Harriet Nathan was an interviewer for ROHO from 1966–ca 2000, specializing in the fields of university history and the arts. She Graduated from the University of California, Berkeley, in 1941 with an AB in Journalism. She was assistant women's editor and managing editor of The Daily Californian, then known as the Monarch of the College Dailies. Nathan prepared President Sproul's biennial report to the legislature, 1942-44; wrote advertising copy; edited house journals; served on local and state boards of the League of Women Voters, primarily in the fields of local and regional government and publications. She returned to UC for a Master of Journalism degree in 1965. Nathan wrote for the University's Centennial Record and conducted research, writing, and editing for the Institute of Governmental Studies, UC Berkeley.
Catherine Harroun was an interviewer for ROHO from 1965-1986. She graduated from Stanford University with a BA in English. She was director of advertising for Wells Fargo Bank and head of the Wells Fargo History Room. Harroun was a newspaper and magazine writer and co-author of Winemaking in California, a History.
Ruth Teiser was a ROHO interviewer from 1965-1994, directing projects on winemaking and fine printing. She graduated from Stanford University with a BA and MA in English, and did further graduate work in Western history. She was a newspaper and magazine writer in San Francisco, writing on local history and business and social life of the Bay Area. Teiser was a book reviewer for the San Francisco Chronicle, 1943-1974. She co-authored Winemaking in California, a History.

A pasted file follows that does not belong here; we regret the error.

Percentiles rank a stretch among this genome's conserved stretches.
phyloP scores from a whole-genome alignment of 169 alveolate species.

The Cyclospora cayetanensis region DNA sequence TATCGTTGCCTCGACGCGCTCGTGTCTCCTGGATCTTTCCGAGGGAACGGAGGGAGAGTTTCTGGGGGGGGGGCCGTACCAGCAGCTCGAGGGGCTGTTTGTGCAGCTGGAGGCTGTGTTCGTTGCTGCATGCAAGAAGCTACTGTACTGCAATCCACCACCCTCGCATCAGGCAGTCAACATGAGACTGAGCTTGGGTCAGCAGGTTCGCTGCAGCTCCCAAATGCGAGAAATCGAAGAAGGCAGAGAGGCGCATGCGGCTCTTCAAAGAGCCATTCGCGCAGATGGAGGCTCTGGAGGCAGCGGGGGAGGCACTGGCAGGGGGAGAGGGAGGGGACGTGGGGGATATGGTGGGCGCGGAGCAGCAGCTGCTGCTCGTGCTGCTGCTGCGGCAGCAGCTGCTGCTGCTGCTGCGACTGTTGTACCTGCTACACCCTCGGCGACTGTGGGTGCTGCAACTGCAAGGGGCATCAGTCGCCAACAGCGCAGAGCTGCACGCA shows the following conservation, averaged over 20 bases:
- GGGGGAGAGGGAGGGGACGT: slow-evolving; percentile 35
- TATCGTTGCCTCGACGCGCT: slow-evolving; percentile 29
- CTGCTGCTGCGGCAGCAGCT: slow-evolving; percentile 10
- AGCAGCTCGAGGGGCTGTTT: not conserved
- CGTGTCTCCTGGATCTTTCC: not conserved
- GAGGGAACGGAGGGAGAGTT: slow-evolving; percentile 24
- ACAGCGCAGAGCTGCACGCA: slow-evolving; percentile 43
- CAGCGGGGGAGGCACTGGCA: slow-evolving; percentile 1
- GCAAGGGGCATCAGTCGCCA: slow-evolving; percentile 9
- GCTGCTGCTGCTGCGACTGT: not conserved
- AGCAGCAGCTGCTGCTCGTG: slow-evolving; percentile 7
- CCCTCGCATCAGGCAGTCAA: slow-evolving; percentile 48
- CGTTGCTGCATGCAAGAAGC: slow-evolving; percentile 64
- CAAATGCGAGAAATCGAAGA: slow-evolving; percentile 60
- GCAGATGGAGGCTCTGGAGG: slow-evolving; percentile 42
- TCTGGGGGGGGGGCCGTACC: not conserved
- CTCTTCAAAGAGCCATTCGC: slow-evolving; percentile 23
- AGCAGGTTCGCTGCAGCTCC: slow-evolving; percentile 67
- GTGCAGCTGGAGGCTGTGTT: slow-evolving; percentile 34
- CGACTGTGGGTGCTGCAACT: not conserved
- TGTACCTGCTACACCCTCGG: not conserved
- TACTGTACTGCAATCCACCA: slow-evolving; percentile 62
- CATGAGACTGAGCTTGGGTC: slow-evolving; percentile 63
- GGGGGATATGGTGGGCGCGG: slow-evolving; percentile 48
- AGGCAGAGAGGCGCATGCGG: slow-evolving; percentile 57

Edna Tartaul Daniel was a ROHO interviewer from 1959-1964.
ROHO Production Editors
David Dunham is web director, video editor, and interviewer for the Regional Oral History Office. He is a documentary film director/editor, film festival manager, teacher, and 'Entotainment Guru' of the Bay Area.
Linda Norton, senior editor at the Regional Oral History Office in Berkeley, is the author of the chapbook Hesitation Kit (Etherdome Press, 2007) and the online essay The Great Depression and Me (Counterpath Press, 2007). From 1987-2001 she worked at the University of California Press as manager of the New York Office and as an acquisitions editor in Berkeley.
Gerald Stone is a publishing professional with extensive experience as an editor, writer, and photographer in diverse fields: from scholarly books to journalism to advertising. A UC Berkeley employee for over fifteen years, he worked as an editor for the Regional Oral History Office.
Additional Production Contributors
Denise Rohlfs provides transcripts for major art museums and arts organizations around the world. She is also a painter and ceramicist, currently creating "the artifacts of a culture that exists only in my mind," heavily influenced by elements of jazz music and Buddhism. She lives with her husband in Huntington, New York.
K.C. Smith has worked as a Director of Photography and has directed and produced short films, documentaries and corporate videos. His work as a DP/ Camera Operator ranges from feature narrative films to documentaries and television. He is currently developing a feature narrative film, "A Dog's Dilemma." His work can be viewed at kcsmithfilms.com.
The SFMOMA Oral History Project is a collaboration of the San Francisco Museum of Modern Art and the Regional Oral History Office, The Bancroft Library, University of California, Berkeley. Generous support has been provided by the Koret Foundation. Additional support is provided by Elaine McKeon, Dan Volkmann, The Graue Family Foundation, and Martha and Bruce Atwater.